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Bollinger Bands
Bollinger Bands are the trading channels that follow the price changes. Generally, the trading channels are drawn by shifting a moving average up or down in a certain percentage. In Bollinger Bands, the upper and lower limits of the channels are drawn by taking a certain “standard deviation” of a moving average. To get an optimal outcome, various moving average and standard deviation numbers can be tried. Nevertheless, Bollinger recommends a 20-day moving average and two standard deviations. Again, according to Bollinger, the channels created by moving averages below 10 days don’t work well.
– Sharp price changes usually occur after the narrowing of the tapes.
– The price-out of the band means that the current trend will continue.
– Follow-up of peaks, and peaks occurring in the band at the bottom of peaks occurring outside the band, is a sign of a possible trend change.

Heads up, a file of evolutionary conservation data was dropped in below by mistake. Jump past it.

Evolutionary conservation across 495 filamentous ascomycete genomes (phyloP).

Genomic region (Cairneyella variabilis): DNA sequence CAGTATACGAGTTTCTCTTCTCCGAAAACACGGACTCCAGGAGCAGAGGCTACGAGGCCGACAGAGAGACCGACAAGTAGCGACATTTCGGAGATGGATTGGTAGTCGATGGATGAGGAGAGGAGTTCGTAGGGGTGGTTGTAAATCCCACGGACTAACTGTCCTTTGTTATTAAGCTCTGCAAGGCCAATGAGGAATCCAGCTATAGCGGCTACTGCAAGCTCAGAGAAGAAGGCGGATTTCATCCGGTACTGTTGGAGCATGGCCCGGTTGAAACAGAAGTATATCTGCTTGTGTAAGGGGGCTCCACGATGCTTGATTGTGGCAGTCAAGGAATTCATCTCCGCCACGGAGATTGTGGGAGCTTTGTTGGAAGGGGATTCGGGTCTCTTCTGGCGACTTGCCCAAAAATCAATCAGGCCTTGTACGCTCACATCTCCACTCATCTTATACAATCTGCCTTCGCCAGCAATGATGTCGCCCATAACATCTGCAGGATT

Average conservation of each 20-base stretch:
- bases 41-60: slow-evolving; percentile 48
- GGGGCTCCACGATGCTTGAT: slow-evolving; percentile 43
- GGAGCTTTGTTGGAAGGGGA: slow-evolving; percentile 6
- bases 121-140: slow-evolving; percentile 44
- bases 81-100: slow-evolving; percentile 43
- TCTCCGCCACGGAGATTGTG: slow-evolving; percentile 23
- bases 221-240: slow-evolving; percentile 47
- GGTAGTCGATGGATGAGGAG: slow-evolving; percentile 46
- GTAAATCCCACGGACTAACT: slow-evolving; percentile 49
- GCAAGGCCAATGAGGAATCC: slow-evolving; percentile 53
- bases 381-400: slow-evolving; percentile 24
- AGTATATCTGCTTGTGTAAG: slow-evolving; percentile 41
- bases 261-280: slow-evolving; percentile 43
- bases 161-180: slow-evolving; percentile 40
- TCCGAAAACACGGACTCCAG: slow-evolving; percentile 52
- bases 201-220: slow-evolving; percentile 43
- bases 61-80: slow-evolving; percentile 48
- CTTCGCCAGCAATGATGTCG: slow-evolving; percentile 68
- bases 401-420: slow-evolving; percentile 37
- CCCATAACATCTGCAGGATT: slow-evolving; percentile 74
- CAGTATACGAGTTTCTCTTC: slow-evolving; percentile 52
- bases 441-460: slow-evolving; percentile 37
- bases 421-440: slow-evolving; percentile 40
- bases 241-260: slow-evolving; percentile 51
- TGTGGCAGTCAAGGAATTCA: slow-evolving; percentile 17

– Movement within a band is expected to continue until the price reaches the other band.
The envelope consists of two moving averages. The first moving average is shifted in the upward direction and the second in the downward direction, thereby forming a channel. The envelope defines the normal trading range of the price of a share. When the price reaches the upper belt, the “sell” signal is received when it reaches the bottom belt. The optimal horizontal shift percentage depends on the volatility of the stock (variability). The higher the share volatility, the higher the percentage of vertical scrolling.
The logic behind the Envelope is:
Buyers and sellers push the price towards the endpoints (top and bottom bands). However, prices usually stabilize at more realistic levels.
Standard Deviation
Standard deviation is a statistical measure of price fluctuations. The first type of information given (closure price, indicator, etc.) is taken as a simple moving averaging overtime period (X). Then, for each predetermined period X, the frames of the differences between this information and its moving average are collected. This sum is divided into X and the square root of the result is taken.
The standard deviation indicator is generally used as a component of the indicator rather than as a stand-alone tool. For instance, Bollinger Bands are calculated by adding the standard deviation of the stock to a moving average.

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